Monday, 2 August 2010

Movie Meme, Day 2: A Movie More People Should See

I’d probably say that all the movies I like are films people should see more, but there are some movies that just don’t earn much money. Eventually classics reach cult status and their viewership increases exponentially as the years go by, but with recent film it’s a different ballgame. Give or take 2001 or 2010, I’d say that 2007 was probably the best year for films for the last decade. It sucks that one of the three best films from that year managed to go by with little notice, earning a mere 25 million at the box-office and racking up zero Oscar, BAFTA, Golden Globe or SAG Award nominations.
I’ve singled out the screenplay as one of the decade’s best as Ethan Hawke’s performance as one for the decade too. And really, the movie’s that good. Two deadbeat brothers (one more obviously deadbeat than the other) hatch a misguided plan to rob a jewellery that leads to such tragedy that calling it a melodrama would just be mean. Before the Devil Knows You’re Dead is a film so tautly created that I respect it as much as I love it. Sidney Lumet has a knack for becoming second fiddle in his films. He’s always doing such a good job of making his actors shine that I forget he’s the one helming them. The thing is, though the actors shine here, it’s Lumet who defines the brilliance in Before the Devil Knows You’re Dead. He’s always been known for his almost painstaking love for realism and the film is handled so brilliantly. Yes, everyone was going wild for the other bit of visceral directing that year, and sure I was going wild for that period flick but Sidney Lumet was so obviously head and shoulders above all other directors that year. It really does suck that he’s never been Oscared…
I’ll praise the brilliance that is Ethan Hawke to my grave, but it’s unfortunate that so few get to enjoy him in this – which is probably his best performance. Speaking of which, this is probably the best work from Phillip Seymour Hoffman too. Unless you’ve been in jail for the last ten years (or living in a cave) you’d know that Hoffman singlehandedly ruled the latter half of the decade. Add that to the fact that Albert Finney, one of the legendary greats, turns in a tour-de-force performance as their father and that Marisa Tomei’s woman-in-the-middle turn is even better than her excellent turns in In the Bedroom and The Wrestler and add that to the fact that Oscar nominees Amy Ryan and Michael Shannon give brilliant cameos and you’re probably wonder why you’ve never heard of this film…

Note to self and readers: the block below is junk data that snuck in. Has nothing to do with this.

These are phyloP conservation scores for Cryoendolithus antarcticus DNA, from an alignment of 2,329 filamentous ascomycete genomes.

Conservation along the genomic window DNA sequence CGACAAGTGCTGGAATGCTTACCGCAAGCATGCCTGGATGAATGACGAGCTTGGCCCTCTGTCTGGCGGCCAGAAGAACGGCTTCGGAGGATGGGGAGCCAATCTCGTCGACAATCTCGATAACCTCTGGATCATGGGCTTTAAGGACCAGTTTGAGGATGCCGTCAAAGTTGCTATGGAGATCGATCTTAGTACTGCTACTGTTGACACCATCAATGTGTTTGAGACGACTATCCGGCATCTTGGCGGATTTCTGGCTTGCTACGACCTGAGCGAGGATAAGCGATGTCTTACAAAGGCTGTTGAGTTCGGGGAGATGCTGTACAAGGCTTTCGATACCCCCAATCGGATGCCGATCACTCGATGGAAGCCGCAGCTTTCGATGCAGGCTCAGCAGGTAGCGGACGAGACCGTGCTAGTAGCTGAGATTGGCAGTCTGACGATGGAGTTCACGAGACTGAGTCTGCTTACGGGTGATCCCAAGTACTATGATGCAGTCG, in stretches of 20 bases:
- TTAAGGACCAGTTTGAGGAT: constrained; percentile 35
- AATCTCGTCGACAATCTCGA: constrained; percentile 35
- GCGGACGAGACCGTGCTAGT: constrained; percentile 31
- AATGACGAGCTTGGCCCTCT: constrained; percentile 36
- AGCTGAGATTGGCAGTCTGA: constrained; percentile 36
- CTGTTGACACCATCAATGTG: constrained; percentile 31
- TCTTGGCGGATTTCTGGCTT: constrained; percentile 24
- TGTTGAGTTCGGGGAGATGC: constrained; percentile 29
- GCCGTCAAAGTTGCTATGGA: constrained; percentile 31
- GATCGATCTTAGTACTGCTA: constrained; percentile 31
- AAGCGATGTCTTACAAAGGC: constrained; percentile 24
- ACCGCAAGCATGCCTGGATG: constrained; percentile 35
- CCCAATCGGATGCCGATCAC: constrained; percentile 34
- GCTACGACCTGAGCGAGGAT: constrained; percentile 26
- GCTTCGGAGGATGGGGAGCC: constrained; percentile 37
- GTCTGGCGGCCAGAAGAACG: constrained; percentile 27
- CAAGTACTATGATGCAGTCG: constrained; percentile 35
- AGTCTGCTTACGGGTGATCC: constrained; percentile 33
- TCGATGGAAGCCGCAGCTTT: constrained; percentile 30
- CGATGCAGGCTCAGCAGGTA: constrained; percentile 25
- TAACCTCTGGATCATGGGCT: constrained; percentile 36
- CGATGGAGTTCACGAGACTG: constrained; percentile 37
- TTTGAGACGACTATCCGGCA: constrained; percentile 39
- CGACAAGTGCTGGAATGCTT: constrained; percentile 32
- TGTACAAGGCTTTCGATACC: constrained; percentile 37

Kelly Masterson (the screenwriter) is a cruel mistress. To say that Before the Devil Knows You’re Dead doesn’t give a damn about its implications is a gross understatement. It keeps on surprising you at every turn, though it’s never for the “shock” factor and always in service of the excellent script. I’m a little in love with it in all its delicious irreverence and lewdness, and though it’s not one that will appeal to all it deserves to be seen just because it’s that good. It’s easily one of the twenty five best films of the last decade…and definitely one that more people should see. Have you seen it?
      
And the MEME continues…this is actually easier than I anticipated…

6 comments:

Jess said...

WOW! That was an amazing description of a movie that's been in my queue forever and never risen to the top. I'll definitely make sure it gets seen in the next few weeks. Glad you're finding it easier than you thought so far.

TomS said...

Andrew, I have not seen this one...you do intrigue me, though.
(By the way, is anyone welcome to join this mont's exercise? What's the protocol? Help me get started...shoot me a message...)

Alex in Movieland said...

oh, yes. This film is probably a 9/10 for me. Outrageously ignored by Oscar. PSH at his best (that year he was also incredible in the leading performance in The Savages; how ridiculous he didn't receive a BA nom, at least for one of them. i am aware of the supporting one, but that don't count)

Film Intel said...

I've seen this, albeit quite a while ago now, and I must admit I struggled with it. Certain parts of it didn't seem to fit with other parts and in the end, I was starting to feel myself getting frustrated with it. Admittedly, this was quite a while ago (I think back when it first came out) but I really didn't enjoy it. In terms of PSH performances I like the other film that Alex mentions (The Savages) to a much greater degree.

Fitz said...

This movie was so wraught with tension I thought I was having a panic attack. My counterpoint at Nevermind think this is Hoffman's best performance and I can't disagree with him.

Andrew: Encore Entertainment said...

jess i’ve learned that I DON’T need to write an epistle. i hope you like it, it’s not for all.

tom sent you a message.

alex it’s true. yes, that was a tough year but psh was just brilliant.

film intel the savages was great (if uncomfortable). both psh and linney ruled.

fitz tension! yesiree!